Now some think this will hurt the Facebook’s bottom line in the short-term but help it in the long-term.  I am not one of those.  I think it can only help it short and long-term.  I also think Mr. Zuckerberg wrote this article because he understands it will be years before the Federal Government acts on more regulation … thus he can begin to self-regulate and be instrumental in the final regulation that comes out from the US Government.  Remember:  “He who has the money makes the rules.”

In 2019 alone Facebook had 1.9 Billion daily users and 2.4 Billion monthly users worldwide.  Total 2019 Revenue came in at $70,690,000,000 at a cost of gods sold $12,770,000,000 providing a gross profit of more than $57.9 Billion.  Net Income after tax was $18,490,000,000.

Compare these numbers with just four years ago at the end of 2015:

  • Revenue only $17.9 Billion
  • Cost of good sold only $2.9 Billion
  • Gross profit right at $15 Billion
  • Net income after taxes $3.4 Billion.

Earnings per share outstanding in 2015 was $1.29 and as of four years later had increased some 398% to $6.43.  During this time the number of shares outstanding  increased from 2,853,000,000 to 2,876,000,000.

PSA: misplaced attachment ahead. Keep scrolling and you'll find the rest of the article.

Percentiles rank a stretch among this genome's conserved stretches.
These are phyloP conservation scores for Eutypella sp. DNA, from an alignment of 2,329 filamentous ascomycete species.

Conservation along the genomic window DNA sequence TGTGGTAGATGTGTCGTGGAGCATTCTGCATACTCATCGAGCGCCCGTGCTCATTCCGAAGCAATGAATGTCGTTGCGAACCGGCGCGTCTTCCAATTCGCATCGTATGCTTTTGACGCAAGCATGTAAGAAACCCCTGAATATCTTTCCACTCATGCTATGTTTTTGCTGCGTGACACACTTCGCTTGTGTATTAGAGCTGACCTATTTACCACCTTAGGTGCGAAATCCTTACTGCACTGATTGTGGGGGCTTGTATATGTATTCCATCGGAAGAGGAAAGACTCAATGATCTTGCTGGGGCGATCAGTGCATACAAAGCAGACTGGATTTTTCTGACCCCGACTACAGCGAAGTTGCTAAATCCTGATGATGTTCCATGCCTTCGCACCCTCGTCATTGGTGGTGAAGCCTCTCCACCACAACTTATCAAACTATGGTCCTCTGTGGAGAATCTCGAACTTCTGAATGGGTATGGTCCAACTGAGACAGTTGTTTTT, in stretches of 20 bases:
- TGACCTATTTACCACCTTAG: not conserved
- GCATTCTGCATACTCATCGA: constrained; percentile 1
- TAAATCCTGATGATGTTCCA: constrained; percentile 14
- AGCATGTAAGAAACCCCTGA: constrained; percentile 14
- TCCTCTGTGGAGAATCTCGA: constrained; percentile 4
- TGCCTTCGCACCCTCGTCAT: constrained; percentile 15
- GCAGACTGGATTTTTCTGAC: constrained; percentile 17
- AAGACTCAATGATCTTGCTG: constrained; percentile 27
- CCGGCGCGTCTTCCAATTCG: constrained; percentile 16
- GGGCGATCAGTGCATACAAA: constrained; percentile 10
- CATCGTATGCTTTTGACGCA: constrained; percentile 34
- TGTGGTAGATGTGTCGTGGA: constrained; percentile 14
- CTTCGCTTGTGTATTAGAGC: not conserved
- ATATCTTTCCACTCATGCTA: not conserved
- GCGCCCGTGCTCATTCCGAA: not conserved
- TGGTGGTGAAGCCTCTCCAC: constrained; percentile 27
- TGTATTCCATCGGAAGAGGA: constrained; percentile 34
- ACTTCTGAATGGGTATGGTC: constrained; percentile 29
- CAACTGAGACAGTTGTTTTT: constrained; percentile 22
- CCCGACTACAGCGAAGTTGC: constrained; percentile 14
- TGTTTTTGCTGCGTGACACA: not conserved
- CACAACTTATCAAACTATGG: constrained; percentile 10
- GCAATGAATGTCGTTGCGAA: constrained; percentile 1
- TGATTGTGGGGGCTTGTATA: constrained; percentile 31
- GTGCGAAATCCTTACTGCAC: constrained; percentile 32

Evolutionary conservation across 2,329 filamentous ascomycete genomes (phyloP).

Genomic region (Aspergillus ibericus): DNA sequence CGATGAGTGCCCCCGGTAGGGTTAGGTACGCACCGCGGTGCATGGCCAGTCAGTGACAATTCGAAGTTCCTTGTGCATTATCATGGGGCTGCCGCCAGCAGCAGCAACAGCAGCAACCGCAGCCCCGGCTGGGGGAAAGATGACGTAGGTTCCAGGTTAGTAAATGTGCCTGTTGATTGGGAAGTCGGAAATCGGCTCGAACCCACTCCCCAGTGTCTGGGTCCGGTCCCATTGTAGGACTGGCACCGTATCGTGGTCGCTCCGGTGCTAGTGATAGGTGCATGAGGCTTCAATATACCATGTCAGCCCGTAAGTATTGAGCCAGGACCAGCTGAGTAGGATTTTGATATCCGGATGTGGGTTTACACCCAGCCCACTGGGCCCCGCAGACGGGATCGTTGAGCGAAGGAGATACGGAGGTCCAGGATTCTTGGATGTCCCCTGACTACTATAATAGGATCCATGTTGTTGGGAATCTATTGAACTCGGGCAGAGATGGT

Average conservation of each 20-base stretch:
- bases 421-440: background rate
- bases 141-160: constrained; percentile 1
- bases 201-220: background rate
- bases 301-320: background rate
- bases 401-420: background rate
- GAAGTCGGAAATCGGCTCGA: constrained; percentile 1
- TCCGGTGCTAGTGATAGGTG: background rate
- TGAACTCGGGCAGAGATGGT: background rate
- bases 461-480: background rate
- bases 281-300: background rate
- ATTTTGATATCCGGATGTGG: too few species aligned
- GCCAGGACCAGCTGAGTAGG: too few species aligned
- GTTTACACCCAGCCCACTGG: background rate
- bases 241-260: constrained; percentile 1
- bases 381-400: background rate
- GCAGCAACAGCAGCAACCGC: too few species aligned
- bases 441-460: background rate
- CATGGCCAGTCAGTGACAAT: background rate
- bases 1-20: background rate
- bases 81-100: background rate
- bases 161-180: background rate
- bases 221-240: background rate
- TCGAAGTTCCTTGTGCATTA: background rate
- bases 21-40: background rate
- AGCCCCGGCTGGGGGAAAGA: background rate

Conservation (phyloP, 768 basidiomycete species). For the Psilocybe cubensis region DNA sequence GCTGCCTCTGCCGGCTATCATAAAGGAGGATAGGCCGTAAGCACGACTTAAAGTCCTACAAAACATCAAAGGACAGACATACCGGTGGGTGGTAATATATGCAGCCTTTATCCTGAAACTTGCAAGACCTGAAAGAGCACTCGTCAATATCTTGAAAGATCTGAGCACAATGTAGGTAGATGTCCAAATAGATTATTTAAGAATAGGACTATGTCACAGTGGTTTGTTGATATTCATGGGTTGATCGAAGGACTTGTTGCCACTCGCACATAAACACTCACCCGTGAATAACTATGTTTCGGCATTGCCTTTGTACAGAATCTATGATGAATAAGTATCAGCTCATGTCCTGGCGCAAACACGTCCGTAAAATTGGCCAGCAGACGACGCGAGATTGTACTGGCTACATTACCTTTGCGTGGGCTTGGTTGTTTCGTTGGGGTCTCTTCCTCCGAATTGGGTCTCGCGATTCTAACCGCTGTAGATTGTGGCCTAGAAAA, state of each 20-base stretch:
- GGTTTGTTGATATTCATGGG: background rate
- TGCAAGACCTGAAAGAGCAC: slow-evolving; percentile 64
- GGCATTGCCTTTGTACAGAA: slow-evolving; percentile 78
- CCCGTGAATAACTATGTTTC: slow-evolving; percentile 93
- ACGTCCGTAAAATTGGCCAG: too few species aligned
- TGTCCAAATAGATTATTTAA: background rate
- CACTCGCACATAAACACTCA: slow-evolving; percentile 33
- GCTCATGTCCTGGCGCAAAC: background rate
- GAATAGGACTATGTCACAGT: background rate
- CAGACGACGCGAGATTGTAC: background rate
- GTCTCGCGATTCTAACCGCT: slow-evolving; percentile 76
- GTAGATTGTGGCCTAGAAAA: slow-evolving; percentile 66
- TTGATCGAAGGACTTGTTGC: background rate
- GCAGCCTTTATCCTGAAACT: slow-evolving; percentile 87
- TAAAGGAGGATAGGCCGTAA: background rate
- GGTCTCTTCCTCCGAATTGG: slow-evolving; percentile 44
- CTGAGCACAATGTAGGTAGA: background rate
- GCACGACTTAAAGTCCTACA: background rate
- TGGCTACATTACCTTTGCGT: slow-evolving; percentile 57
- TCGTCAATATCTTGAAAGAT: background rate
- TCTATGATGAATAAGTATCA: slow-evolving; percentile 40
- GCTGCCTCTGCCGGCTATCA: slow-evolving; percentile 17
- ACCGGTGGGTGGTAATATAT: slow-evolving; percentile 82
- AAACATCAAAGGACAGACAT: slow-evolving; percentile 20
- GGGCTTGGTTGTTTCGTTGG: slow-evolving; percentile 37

In an article from the, that was written on October 23, 2018 when there were 2.23 Billion Facebook members and 400 new users signing up on the site every minute, we find that Facebook get’s it revenue from 6 different sources ( I actually counted 7 sources stated in the article):

  1. Facebook Payments. This Facebook business generates money through payments, similar to peer-to-peer payment systems like Venmo.
  2. Jibbigo. This language translation app, acquired by Facebook in 2013, allows Facebook posts and chats to be translated into multiple languages. The ability for companies to advertise their products in several languages would be a huge attraction in both a digital and global economy.
  3. Atlas Solutions. Purchased by Facebook in 2013 from Microsoft, (MSFT) – Get Report Atlas enables advertisers to effectively monitor their social media outreach programs.
  4. Onavo. This mobile utility application aids data performance on mobile devices, and allows companies to track their app’s performance against other apps in the same business category.
  5. Instagram. Purchased in 2012 for $1 billion, this photo-sharing app boasts 400 million users and is expected to be a huge linchpin for Facebook in the burgeoning photo app digital marketplace. While Instagram hasn’t actually produced much revenue for Facebook before to this year, analysts expect that to change, estimating between $10 billion and $16 billion by the end of 2018.